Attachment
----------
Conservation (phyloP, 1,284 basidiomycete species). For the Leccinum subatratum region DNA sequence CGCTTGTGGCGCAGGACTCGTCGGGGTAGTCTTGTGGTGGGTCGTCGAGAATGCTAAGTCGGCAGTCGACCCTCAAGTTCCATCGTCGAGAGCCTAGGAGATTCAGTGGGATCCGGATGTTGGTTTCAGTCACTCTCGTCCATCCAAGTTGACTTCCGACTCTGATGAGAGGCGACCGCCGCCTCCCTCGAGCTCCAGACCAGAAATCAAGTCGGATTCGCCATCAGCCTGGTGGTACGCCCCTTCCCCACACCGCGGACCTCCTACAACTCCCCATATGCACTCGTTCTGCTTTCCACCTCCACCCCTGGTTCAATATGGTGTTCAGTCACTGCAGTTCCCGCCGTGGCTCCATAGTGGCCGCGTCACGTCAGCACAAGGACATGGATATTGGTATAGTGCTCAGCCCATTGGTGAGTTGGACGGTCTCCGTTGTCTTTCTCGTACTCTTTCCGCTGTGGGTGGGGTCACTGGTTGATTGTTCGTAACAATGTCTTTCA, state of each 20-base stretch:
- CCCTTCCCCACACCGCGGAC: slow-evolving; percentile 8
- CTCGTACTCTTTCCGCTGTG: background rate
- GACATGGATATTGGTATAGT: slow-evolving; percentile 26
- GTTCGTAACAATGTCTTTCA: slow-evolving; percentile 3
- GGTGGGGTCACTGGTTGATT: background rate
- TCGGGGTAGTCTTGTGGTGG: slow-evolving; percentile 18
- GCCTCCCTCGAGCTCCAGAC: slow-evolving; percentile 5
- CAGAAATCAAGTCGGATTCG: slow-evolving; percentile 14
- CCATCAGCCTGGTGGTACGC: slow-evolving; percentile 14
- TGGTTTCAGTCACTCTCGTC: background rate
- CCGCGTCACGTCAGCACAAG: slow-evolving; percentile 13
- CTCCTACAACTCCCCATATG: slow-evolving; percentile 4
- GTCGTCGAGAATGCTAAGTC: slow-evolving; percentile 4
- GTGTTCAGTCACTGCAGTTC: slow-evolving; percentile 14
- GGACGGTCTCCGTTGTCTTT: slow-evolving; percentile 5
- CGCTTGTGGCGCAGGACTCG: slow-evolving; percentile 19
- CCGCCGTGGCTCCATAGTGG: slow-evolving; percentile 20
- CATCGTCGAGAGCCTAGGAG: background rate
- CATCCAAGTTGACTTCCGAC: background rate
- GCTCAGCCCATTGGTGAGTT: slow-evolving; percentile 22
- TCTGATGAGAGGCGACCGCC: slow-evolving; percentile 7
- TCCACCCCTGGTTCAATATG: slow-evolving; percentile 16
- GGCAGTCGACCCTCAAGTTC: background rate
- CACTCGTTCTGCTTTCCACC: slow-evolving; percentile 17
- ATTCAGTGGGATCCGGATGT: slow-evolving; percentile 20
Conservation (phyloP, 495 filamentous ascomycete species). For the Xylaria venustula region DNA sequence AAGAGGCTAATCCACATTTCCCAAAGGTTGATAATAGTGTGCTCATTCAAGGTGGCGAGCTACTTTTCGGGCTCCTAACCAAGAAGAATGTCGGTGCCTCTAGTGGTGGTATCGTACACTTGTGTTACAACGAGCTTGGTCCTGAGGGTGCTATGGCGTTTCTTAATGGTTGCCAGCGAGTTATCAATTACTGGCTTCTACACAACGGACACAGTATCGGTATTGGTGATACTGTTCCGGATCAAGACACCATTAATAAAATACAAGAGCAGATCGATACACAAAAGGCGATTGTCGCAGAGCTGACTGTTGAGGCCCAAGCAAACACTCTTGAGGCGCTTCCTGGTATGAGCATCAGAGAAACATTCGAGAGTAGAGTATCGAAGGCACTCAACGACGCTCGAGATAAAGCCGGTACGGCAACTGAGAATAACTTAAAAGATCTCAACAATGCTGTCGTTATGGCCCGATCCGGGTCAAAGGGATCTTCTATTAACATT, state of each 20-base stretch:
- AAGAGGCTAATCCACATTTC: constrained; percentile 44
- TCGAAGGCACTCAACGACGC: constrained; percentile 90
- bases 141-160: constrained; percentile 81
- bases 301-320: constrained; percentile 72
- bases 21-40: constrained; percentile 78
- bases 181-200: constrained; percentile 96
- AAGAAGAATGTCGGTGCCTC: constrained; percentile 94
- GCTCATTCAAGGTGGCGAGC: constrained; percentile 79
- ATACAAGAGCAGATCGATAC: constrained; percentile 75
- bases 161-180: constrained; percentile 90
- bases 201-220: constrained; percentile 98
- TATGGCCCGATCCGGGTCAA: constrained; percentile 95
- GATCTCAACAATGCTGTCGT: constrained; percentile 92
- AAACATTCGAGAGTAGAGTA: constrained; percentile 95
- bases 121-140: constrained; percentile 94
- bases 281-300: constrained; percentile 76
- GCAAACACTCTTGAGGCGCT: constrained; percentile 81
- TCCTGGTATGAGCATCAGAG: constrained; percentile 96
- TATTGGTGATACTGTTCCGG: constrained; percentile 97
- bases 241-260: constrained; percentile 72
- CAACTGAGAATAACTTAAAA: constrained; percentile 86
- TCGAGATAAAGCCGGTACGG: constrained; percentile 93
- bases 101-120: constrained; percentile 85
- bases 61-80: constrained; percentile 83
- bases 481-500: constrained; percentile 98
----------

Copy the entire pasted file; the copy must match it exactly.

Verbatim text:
Conservation (phyloP, 1,284 basidiomycete species). For the Leccinum subatratum region DNA sequence CGCTTGTGGCGCAGGACTCGTCGGGGTAGTCTTGTGGTGGGTCGTCGAGAATGCTAAGTCGGCAGTCGACCCTCAAGTTCCATCGTCGAGAGCCTAGGAGATTCAGTGGGATCCGGATGTTGGTTTCAGTCACTCTCGTCCATCCAAGTTGACTTCCGACTCTGATGAGAGGCGACCGCCGCCTCCCTCGAGCTCCAGACCAGAAATCAAGTCGGATTCGCCATCAGCCTGGTGGTACGCCCCTTCCCCACACCGCGGACCTCCTACAACTCCCCATATGCACTCGTTCTGCTTTCCACCTCCACCCCTGGTTCAATATGGTGTTCAGTCACTGCAGTTCCCGCCGTGGCTCCATAGTGGCCGCGTCACGTCAGCACAAGGACATGGATATTGGTATAGTGCTCAGCCCATTGGTGAGTTGGACGGTCTCCGTTGTCTTTCTCGTACTCTTTCCGCTGTGGGTGGGGTCACTGGTTGATTGTTCGTAACAATGTCTTTCA, state of each 20-base stretch:
- CCCTTCCCCACACCGCGGAC: slow-evolving; percentile 8
- CTCGTACTCTTTCCGCTGTG: background rate
- GACATGGATATTGGTATAGT: slow-evolving; percentile 26
- GTTCGTAACAATGTCTTTCA: slow-evolving; percentile 3
- GGTGGGGTCACTGGTTGATT: background rate
- TCGGGGTAGTCTTGTGGTGG: slow-evolving; percentile 18
- GCCTCCCTCGAGCTCCAGAC: slow-evolving; percentile 5
- CAGAAATCAAGTCGGATTCG: slow-evolving; percentile 14
- CCATCAGCCTGGTGGTACGC: slow-evolving; percentile 14
- TGGTTTCAGTCACTCTCGTC: background rate
- CCGCGTCACGTCAGCACAAG: slow-evolving; percentile 13
- CTCCTACAACTCCCCATATG: slow-evolving; percentile 4
- GTCGTCGAGAATGCTAAGTC: slow-evolving; percentile 4
- GTGTTCAGTCACTGCAGTTC: slow-evolving; percentile 14
- GGACGGTCTCCGTTGTCTTT: slow-evolving; percentile 5
- CGCTTGTGGCGCAGGACTCG: slow-evolving; percentile 19
- CCGCCGTGGCTCCATAGTGG: slow-evolving; percentile 20
- CATCGTCGAGAGCCTAGGAG: background rate
- CATCCAAGTTGACTTCCGAC: background rate
- GCTCAGCCCATTGGTGAGTT: slow-evolving; percentile 22
- TCTGATGAGAGGCGACCGCC: slow-evolving; percentile 7
- TCCACCCCTGGTTCAATATG: slow-evolving; percentile 16
- GGCAGTCGACCCTCAAGTTC: background rate
- CACTCGTTCTGCTTTCCACC: slow-evolving; percentile 17
- ATTCAGTGGGATCCGGATGT: slow-evolving; percentile 20
Conservation (phyloP, 495 filamentous ascomycete species). For the Xylaria venustula region DNA sequence AAGAGGCTAATCCACATTTCCCAAAGGTTGATAATAGTGTGCTCATTCAAGGTGGCGAGCTACTTTTCGGGCTCCTAACCAAGAAGAATGTCGGTGCCTCTAGTGGTGGTATCGTACACTTGTGTTACAACGAGCTTGGTCCTGAGGGTGCTATGGCGTTTCTTAATGGTTGCCAGCGAGTTATCAATTACTGGCTTCTACACAACGGACACAGTATCGGTATTGGTGATACTGTTCCGGATCAAGACACCATTAATAAAATACAAGAGCAGATCGATACACAAAAGGCGATTGTCGCAGAGCTGACTGTTGAGGCCCAAGCAAACACTCTTGAGGCGCTTCCTGGTATGAGCATCAGAGAAACATTCGAGAGTAGAGTATCGAAGGCACTCAACGACGCTCGAGATAAAGCCGGTACGGCAACTGAGAATAACTTAAAAGATCTCAACAATGCTGTCGTTATGGCCCGATCCGGGTCAAAGGGATCTTCTATTAACATT, state of each 20-base stretch:
- AAGAGGCTAATCCACATTTC: constrained; percentile 44
- TCGAAGGCACTCAACGACGC: constrained; percentile 90
- bases 141-160: constrained; percentile 81
- bases 301-320: constrained; percentile 72
- bases 21-40: constrained; percentile 78
- bases 181-200: constrained; percentile 96
- AAGAAGAATGTCGGTGCCTC: constrained; percentile 94
- GCTCATTCAAGGTGGCGAGC: constrained; percentile 79
- ATACAAGAGCAGATCGATAC: constrained; percentile 75
- bases 161-180: constrained; percentile 90
- bases 201-220: constrained; percentile 98
- TATGGCCCGATCCGGGTCAA: constrained; percentile 95
- GATCTCAACAATGCTGTCGT: constrained; percentile 92
- AAACATTCGAGAGTAGAGTA: constrained; percentile 95
- bases 121-140: constrained; percentile 94
- bases 281-300: constrained; percentile 76
- GCAAACACTCTTGAGGCGCT: constrained; percentile 81
- TCCTGGTATGAGCATCAGAG: constrained; percentile 96
- TATTGGTGATACTGTTCCGG: constrained; percentile 97
- bases 241-260: constrained; percentile 72
- CAACTGAGAATAACTTAAAA: constrained; percentile 86
- TCGAGATAAAGCCGGTACGG: constrained; percentile 93
- bases 101-120: constrained; percentile 85
- bases 61-80: constrained; percentile 83
- bases 481-500: constrained; percentile 98